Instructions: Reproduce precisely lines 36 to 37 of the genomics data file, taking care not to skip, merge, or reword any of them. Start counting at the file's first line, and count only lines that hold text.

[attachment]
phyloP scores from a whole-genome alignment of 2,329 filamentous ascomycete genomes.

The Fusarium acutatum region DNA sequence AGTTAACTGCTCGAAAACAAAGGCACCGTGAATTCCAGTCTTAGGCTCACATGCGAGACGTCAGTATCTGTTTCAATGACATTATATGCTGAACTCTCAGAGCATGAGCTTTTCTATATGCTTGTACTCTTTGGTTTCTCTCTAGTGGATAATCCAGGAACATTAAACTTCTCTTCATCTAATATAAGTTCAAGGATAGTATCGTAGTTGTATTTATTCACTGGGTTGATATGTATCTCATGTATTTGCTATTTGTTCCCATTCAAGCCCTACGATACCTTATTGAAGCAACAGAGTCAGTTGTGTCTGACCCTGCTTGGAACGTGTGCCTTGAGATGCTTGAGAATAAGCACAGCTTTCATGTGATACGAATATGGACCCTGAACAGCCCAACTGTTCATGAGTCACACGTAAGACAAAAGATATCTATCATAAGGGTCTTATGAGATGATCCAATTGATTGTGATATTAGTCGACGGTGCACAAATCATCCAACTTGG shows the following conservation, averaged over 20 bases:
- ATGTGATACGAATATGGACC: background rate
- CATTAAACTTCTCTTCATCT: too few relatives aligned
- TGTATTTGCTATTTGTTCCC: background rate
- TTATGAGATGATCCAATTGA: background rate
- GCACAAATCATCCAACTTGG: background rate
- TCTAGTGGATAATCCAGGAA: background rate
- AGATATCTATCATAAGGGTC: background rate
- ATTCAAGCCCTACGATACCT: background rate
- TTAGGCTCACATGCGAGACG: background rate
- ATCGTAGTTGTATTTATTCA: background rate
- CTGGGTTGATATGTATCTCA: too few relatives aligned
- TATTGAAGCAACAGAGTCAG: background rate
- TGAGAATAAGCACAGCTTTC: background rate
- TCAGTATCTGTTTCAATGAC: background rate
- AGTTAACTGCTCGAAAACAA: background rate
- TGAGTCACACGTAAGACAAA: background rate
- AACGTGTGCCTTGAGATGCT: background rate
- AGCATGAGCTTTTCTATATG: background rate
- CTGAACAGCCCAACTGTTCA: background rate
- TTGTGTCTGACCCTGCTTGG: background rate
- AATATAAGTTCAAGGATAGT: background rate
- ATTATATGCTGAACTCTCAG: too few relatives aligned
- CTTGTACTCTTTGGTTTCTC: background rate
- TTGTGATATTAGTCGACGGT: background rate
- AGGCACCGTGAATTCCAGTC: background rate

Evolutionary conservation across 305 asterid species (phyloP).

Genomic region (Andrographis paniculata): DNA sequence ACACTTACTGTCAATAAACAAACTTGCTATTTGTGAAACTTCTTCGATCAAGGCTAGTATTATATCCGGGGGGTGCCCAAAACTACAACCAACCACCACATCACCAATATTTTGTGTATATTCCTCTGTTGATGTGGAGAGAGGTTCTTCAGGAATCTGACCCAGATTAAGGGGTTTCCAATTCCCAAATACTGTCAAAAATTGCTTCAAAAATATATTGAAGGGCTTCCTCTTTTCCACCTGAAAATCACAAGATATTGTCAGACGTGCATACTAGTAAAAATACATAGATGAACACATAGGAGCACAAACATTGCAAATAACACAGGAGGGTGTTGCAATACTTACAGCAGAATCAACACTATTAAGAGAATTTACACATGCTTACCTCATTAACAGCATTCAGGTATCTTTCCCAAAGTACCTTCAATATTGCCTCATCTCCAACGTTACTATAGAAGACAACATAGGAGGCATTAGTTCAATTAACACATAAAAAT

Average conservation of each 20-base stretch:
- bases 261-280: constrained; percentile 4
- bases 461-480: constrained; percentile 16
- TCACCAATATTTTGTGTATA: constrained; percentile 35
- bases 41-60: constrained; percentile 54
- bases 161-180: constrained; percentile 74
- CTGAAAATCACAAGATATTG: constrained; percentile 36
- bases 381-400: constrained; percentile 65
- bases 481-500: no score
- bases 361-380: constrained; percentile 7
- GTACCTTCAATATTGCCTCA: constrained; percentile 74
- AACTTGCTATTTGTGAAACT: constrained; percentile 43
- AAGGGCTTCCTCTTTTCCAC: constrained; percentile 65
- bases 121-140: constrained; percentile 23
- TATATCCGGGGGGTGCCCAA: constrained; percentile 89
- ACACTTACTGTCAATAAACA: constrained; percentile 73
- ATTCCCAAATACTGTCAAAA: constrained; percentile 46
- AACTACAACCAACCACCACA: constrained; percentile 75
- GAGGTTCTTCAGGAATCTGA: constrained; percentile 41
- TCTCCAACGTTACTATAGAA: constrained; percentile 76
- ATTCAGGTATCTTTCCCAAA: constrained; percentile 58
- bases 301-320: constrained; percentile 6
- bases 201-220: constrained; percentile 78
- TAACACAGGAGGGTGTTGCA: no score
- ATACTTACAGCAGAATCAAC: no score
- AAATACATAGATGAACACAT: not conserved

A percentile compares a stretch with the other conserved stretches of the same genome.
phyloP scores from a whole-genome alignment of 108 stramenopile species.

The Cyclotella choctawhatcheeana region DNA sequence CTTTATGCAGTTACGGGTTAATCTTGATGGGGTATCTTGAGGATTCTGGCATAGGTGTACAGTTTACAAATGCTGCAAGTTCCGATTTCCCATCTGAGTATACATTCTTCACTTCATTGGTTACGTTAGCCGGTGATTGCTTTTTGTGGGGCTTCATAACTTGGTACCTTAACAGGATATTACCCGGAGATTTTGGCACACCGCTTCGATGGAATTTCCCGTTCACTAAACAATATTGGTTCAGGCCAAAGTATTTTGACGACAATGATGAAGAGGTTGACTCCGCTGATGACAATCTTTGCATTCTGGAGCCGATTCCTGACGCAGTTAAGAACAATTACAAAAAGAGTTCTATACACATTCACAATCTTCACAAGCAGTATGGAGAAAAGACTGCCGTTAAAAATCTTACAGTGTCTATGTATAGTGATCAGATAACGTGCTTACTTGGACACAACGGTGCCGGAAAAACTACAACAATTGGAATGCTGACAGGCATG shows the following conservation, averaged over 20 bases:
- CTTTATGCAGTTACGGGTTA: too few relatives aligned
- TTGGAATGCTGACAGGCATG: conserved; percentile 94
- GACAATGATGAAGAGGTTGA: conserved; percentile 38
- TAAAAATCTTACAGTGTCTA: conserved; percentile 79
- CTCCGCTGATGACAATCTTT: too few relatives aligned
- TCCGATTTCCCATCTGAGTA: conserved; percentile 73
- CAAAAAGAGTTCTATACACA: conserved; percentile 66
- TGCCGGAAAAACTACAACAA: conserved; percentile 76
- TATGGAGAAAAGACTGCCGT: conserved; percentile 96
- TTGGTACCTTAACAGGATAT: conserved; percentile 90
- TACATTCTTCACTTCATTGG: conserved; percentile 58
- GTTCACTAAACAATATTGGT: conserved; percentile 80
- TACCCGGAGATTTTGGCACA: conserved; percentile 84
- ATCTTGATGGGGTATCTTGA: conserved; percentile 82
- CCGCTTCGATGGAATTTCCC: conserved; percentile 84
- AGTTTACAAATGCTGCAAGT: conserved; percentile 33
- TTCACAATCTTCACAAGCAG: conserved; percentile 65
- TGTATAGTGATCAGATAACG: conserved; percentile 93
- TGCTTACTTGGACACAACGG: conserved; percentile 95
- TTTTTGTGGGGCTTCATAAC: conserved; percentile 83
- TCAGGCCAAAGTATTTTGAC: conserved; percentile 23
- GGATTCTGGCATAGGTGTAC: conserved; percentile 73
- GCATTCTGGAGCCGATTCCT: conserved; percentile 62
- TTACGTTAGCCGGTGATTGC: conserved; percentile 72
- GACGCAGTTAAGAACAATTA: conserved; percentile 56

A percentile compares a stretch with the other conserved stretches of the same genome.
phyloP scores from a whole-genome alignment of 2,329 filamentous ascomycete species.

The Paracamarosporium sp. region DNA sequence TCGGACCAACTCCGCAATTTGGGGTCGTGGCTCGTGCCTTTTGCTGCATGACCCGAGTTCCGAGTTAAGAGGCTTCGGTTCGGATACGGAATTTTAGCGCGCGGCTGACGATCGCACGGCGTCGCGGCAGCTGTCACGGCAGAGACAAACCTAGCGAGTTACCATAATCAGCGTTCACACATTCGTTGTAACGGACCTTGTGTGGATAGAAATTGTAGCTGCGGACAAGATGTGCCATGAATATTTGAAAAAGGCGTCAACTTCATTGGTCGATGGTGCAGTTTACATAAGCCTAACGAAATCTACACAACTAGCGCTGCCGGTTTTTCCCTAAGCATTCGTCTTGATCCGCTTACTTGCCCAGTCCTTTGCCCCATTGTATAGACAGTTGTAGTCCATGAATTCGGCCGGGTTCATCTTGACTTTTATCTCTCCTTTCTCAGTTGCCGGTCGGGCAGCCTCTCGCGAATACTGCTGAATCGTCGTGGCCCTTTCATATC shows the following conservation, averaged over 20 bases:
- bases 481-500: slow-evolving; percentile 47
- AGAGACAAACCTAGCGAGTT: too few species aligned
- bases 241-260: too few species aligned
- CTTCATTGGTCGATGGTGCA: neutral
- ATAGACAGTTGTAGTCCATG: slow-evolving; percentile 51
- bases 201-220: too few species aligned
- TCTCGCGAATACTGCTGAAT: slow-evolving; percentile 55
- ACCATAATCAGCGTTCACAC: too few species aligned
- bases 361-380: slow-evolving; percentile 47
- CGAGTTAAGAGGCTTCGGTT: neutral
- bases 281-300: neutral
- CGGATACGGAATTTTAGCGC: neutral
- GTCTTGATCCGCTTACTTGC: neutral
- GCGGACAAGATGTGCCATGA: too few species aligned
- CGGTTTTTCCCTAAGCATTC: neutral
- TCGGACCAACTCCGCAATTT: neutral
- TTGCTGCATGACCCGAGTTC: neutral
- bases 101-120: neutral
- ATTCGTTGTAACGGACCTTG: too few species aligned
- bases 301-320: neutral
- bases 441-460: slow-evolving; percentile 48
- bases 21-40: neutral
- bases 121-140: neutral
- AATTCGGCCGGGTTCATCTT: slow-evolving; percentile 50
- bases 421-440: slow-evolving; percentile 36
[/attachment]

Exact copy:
- CTGAAAATCACAAGATATTG: constrained; percentile 36
- bases 381-400: constrained; percentile 65